And the 3-D Movie of The Year for 2011…

The Adventures of Tintin: Secret of the Unicorn

We waited a long time for this Spielberg motion-capture epic, and hardcore Tintin fans were worried that the essence of our Belgian boy-hero would be lost in a big Hollywood budget. I’m happy to say that the director and his creative team have shown nothing but the highest respect for the source material (that is so inextricably woven into the fabric of so many of our childhoods).

I had worried about the use of motion-capture, as, in films such as Zemeckis’s A Christmas Carol, this nascent technology made most of the protagonists look cross-eyed. This time around, however, the eyes work just fine, and make for meaningful interaction between the characters. Going by the closing credits, it looks as if teams of people were kept busy with that task alone; keeping the characters’ eyes realistic.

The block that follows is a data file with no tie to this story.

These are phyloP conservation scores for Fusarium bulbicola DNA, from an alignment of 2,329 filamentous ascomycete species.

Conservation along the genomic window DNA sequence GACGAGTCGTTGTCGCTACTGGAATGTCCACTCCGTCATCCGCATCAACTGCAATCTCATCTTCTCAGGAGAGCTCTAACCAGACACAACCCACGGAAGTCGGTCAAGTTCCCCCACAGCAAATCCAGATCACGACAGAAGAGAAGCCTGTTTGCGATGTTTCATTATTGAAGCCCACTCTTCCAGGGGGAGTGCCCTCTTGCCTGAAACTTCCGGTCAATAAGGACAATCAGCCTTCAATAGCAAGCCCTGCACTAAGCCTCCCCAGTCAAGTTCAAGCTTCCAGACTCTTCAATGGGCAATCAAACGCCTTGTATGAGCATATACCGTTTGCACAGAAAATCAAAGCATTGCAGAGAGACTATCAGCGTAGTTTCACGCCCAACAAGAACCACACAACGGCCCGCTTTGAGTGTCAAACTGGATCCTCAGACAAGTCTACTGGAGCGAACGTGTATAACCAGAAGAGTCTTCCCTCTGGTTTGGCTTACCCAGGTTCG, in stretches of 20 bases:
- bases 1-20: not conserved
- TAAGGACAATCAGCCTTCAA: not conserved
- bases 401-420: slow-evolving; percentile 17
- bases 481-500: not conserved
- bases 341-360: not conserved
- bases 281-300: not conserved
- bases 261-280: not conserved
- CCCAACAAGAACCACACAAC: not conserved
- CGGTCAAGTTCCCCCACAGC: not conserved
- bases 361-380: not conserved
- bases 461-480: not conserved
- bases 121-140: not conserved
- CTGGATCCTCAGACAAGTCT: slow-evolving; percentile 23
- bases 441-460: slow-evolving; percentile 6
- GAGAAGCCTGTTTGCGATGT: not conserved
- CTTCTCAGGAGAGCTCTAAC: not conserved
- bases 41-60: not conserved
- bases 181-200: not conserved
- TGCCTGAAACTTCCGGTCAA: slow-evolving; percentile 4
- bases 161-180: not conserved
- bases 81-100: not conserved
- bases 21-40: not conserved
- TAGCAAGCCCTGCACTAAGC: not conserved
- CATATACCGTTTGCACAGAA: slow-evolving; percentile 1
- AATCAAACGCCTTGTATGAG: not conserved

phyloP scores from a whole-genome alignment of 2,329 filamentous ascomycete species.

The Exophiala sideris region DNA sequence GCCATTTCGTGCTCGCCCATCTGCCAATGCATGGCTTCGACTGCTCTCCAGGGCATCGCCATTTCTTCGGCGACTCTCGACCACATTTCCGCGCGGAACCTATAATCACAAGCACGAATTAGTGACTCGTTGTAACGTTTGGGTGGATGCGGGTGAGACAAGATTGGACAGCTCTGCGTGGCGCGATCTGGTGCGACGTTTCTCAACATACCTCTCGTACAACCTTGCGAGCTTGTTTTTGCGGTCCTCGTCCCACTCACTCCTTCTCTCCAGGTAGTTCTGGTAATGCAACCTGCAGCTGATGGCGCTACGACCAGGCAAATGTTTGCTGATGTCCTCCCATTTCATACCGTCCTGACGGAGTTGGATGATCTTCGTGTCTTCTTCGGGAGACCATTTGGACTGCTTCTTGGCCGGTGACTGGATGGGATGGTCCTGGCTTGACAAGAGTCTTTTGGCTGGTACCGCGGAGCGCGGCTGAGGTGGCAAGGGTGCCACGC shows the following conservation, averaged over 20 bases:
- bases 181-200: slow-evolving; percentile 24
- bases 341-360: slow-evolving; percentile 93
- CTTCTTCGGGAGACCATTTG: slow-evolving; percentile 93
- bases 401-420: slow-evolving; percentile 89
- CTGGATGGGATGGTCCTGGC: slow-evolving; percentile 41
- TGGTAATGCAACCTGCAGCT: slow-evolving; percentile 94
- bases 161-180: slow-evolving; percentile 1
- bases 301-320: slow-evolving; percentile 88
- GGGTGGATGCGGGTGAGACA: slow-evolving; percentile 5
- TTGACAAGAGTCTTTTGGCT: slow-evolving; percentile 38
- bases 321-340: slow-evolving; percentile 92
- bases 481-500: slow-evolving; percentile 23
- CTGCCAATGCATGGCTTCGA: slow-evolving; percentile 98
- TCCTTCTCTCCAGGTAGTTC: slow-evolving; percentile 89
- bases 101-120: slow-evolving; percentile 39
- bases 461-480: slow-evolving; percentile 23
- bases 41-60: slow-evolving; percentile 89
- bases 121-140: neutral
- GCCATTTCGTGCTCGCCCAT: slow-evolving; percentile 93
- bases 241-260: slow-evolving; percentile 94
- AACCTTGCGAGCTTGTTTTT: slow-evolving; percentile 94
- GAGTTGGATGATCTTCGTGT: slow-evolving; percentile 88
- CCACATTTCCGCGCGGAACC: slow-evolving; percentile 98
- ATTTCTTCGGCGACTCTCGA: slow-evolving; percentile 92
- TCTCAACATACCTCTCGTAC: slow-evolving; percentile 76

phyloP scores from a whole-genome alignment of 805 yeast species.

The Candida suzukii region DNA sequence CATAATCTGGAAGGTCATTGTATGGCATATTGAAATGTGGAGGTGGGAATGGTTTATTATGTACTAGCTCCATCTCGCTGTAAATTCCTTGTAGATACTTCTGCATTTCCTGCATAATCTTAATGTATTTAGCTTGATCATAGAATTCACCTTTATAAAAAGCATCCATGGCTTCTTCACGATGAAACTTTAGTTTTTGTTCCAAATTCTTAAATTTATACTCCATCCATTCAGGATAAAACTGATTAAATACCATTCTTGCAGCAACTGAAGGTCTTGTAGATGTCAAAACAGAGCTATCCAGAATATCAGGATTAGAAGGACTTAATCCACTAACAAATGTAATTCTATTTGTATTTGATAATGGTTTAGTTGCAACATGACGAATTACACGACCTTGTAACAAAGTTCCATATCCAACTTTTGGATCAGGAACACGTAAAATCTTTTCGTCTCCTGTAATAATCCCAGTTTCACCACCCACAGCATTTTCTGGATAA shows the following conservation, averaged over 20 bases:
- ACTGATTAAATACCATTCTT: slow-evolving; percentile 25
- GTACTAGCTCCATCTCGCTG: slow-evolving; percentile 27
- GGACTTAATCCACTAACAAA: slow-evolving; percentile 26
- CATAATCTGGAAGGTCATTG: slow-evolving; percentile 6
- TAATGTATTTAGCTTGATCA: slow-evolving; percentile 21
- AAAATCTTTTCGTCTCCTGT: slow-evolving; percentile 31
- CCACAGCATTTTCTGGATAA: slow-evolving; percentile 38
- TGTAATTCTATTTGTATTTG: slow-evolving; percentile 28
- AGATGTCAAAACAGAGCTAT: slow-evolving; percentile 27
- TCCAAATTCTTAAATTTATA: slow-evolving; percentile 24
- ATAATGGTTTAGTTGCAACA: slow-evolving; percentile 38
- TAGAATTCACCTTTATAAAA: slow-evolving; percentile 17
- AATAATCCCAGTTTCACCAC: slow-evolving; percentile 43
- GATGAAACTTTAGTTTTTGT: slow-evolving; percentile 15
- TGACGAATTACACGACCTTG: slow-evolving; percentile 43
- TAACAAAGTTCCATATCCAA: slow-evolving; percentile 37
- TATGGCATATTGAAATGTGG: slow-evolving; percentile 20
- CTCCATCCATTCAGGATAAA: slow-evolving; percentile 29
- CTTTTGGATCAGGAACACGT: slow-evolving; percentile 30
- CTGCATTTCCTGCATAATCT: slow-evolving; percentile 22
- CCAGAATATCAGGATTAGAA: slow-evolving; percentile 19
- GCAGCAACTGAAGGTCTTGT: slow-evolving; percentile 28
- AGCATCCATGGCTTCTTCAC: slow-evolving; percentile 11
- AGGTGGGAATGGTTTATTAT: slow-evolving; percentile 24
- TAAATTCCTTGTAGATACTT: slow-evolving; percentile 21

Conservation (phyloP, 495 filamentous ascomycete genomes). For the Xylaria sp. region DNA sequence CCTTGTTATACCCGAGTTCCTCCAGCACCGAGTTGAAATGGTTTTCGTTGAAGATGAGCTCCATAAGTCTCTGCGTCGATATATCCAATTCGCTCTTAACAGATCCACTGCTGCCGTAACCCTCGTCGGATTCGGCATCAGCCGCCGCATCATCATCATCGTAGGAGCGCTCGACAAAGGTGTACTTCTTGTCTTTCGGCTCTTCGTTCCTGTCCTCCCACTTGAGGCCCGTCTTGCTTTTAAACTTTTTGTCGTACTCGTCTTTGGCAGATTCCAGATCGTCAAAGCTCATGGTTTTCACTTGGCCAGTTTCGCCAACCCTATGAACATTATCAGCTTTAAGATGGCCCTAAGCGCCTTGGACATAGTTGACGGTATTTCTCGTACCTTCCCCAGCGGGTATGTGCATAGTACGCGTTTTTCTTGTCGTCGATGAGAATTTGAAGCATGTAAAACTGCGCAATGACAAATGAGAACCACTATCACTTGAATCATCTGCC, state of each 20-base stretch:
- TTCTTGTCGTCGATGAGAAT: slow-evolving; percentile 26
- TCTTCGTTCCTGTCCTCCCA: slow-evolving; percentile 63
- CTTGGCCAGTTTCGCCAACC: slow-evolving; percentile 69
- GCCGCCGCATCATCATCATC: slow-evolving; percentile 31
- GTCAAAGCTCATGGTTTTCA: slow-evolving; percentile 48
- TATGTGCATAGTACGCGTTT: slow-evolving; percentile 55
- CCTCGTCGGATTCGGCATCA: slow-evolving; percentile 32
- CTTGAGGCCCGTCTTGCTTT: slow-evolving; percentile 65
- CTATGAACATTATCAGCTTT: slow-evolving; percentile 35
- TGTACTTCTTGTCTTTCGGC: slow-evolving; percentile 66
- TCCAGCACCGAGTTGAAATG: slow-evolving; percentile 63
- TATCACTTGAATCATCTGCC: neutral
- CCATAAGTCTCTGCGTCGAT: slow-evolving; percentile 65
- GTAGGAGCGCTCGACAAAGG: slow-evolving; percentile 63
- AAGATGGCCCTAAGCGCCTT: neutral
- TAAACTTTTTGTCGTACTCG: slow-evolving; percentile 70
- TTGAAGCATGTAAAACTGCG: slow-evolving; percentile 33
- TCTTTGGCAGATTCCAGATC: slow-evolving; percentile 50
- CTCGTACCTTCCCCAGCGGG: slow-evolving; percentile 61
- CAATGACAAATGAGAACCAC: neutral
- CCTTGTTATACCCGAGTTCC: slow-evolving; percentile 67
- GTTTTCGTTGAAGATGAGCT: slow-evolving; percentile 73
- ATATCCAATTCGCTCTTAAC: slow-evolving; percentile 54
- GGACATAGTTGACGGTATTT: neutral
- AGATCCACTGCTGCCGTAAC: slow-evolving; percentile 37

That concern having been tucked away, I could concentrate on enjoying the film, which lovingly and faithfully resurrects all those colourful folks one remembers from the Tintin comics. The extrapolation from creator Hergé’s two-dimensional cartoons to three-dimensional computer images is largely successful, although, curiously, Tintin himself is the one who takes the most getting-used-to, as his computer-animated manifestation is the furthest from the books, I thought. But it’s no biggie, and I soon settled in to it… Climb in and enjoy the short-tempered, booze-addled Captain Haddock, the twittish Thompson twins, Haddock’s butler, and assorted villains – and let’s not forget the formidable opera diva,  Bianca Castafiore! They’re all there, as we’ve treasured them in the vaults of childhood memory, and their exploits are packed with action and derring-do (to the degree that I’d suggest the film might be too frightening for those under schoolgoing age – who shouldn’t be seeing 3-D movies anyway, for the sake of their ocular health). The gun-play is quite realistic, which startled me at first, but let’s not quibble: